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  • Changing lifestyle in middle age reduces the risk of dementia

    Author: AAP

Lifestyle changes to reduce a person's risk of dementia have to start in middle age, scientists say.

People who want to reduce their risk of dementia in later life have to start making lifestyle changes in middle age.

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The critical period to optimise healthy brain ageing and preventing dementia is up to 20 years before symptoms appear, says Professor Sharon Naismith of the University of Sydney's Brain and Mind Centre.

She runs an intervention program at the centre that focuses on treating patients in the early stages of dementia.

The program targets conditions and behaviours that contribute to cognitive decline, including depression, sleep problems and inactivity.


Frontline Health Brisbane
Frontline Health Brisbane

Prof Naismith says while there is no cure for dementia, there are ways to reduce the risk.

"Studies show that 30 to 50 per cent of dementia risk is due to factors that can be addressed in midlife," she said.

"Physical activity, cognitive activity, depression and sleep disturbance are key targets in midlife, as well as those strategies focused on heart health."

Alzheimer's Australia says what is good for your heart is also good for your brain.

It says the risk factors associated with dementia can be managed through lifestyle changes.

About a quarter of a million Australians have dementia and this figure is expected to quadruple during the next four decades.

Economic modelling released this week shows more than one million will be diagnosed with dementia by 2056 at a cost of $1.033 trillion.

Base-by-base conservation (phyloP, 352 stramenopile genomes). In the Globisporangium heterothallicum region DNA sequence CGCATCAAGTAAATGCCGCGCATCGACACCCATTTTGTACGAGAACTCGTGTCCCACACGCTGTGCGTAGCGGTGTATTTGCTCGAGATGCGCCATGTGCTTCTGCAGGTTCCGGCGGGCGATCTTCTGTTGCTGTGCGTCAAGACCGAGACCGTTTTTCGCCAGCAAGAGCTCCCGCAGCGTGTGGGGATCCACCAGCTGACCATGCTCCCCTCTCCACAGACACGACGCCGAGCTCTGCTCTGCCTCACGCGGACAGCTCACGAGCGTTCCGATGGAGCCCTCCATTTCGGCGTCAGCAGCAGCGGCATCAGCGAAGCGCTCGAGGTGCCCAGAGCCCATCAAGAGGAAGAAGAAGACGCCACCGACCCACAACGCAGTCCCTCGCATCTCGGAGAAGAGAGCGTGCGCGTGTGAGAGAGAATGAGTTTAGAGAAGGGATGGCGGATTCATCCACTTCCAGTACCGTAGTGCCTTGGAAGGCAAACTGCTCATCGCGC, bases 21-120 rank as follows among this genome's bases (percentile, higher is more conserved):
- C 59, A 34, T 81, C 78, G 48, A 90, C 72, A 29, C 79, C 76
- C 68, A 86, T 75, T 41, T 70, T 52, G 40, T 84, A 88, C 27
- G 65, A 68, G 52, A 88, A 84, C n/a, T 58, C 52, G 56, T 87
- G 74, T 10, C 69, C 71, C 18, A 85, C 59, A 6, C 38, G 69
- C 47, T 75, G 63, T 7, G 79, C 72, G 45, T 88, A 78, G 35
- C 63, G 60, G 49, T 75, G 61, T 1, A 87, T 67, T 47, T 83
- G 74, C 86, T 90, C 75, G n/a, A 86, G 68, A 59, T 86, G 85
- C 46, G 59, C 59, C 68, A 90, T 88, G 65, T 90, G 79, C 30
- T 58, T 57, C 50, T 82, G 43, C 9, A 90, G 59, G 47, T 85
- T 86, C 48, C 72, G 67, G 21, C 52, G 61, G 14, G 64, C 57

Prof Naismith says workplaces and society more broadly need to take responsibility to lessen the burden.

"The general public is increasingly worried about dementia as this is going to be an even bigger problem over the next three decades," she said.

"We really need society to get behind this issue now if we are going to make an impact."


  • Look after your heart - heart disease and midlife hypertension increase the risk of Alzheimer's disease and vascular dementia. People should work to lower their cholesterol and blood pressure.
  • Increase physical activity - at least 30 minutes a day for adults is recommended.
  • Eat healthy - the Mediterranean-style diet, high in omega-3, polyunsaturated and monounsaturated fats, is good. Reduce intake of saturated and trans fats.
  • Avoid head injury - studies suggest moderate to severe head injuries increase the risk of developing Alzheimer's disease and other forms of dementia.
  • Challenge your brain - learn new things such as dancing or a second language.
  • Remain social - observational studies have shown an association between lower dementia risk and higher levels of social interaction.


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